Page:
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Now that we are leaving
by Paula Goldman

who’ll watch over the silver poplar bare
and rising over the bluff spreading its meager
branches over the lake on these reluctant
spring days when we walk and you need
a hat to cover your windblown hair sparse
and white as the tree against the cold blue
the sky and I hardly know how you or
the tree waned which makes me sad
to say as if I were a somnambulist                                                   
not seeing the tree change in midsummer                             
as you did when we were busy with children
thoughts of winter impossible in July                                     
now I watch the tree until it’s a fixture                                     
in my mind like the crystal chandelier
we’re leaving to others in the house where                                     
I’ve lived as many years as in my mother’s                                    
that filthy kitchen behind our butcher shop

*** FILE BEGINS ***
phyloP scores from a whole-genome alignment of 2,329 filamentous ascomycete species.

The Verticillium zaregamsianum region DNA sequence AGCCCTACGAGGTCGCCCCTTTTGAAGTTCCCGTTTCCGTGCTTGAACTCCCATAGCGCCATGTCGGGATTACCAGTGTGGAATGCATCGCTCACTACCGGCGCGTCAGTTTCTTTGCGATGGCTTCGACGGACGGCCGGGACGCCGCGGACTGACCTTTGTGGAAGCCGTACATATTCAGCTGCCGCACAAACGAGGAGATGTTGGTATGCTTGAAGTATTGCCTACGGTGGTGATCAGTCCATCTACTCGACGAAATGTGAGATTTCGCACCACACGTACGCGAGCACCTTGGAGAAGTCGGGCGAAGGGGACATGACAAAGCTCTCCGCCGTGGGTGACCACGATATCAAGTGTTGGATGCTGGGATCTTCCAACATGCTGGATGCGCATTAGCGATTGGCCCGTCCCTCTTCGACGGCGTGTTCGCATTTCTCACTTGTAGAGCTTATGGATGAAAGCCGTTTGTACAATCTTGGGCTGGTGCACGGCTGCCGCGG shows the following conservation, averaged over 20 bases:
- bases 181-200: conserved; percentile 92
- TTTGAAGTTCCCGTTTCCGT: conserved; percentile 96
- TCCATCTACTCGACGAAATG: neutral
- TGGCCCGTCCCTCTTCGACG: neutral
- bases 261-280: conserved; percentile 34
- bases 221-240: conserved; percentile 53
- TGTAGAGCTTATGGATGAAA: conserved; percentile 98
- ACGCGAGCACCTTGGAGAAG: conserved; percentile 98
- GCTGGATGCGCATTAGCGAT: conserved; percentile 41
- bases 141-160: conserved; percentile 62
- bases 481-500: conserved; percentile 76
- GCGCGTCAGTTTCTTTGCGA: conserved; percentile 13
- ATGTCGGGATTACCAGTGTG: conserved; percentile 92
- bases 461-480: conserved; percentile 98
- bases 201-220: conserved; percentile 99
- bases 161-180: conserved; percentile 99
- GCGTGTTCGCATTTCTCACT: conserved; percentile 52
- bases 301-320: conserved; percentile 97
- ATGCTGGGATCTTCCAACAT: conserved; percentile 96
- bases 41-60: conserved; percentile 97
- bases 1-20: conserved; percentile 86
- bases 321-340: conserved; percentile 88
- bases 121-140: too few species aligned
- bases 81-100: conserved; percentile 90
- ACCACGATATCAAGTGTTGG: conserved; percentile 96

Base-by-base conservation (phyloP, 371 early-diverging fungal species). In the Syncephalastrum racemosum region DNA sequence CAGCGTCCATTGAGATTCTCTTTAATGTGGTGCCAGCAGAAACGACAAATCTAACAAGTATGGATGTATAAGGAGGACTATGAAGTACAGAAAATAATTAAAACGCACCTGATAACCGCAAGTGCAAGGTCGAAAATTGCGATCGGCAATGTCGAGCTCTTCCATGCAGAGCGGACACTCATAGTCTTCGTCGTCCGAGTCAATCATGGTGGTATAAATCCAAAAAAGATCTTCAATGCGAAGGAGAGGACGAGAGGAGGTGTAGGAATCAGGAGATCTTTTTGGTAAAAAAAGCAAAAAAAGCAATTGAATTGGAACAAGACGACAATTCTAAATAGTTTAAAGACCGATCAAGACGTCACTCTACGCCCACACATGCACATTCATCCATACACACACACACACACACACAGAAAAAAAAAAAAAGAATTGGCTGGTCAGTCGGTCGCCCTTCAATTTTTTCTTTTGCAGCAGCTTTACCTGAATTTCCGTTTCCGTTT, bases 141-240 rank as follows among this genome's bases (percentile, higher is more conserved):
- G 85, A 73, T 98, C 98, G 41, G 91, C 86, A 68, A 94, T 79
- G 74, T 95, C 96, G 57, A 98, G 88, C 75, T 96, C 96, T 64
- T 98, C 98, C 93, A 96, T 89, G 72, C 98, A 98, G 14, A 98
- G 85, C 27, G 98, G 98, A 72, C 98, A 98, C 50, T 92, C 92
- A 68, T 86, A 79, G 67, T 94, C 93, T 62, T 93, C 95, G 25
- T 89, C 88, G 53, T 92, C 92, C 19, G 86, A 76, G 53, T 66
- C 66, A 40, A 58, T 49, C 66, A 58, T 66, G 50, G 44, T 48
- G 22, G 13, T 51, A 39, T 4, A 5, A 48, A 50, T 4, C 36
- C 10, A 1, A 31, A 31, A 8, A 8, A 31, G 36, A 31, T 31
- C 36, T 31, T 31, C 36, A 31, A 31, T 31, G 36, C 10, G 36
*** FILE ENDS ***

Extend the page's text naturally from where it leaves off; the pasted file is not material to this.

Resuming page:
with its smell of slop creeping through the alley                                   
window swearing I’d never take her place             
the sourness of bread that doesn’t rise            
in a life that closes your eyes with lye                                  
between four bare walls of enmity                                    
and marriage but even now as I scrub                                      
the broiler looking out onto this tree-lined
street I taste her bitterness                                   
and if I could end this interminable                                   
grieving for her life and mine,                                   
we wouldn’t be leaving.



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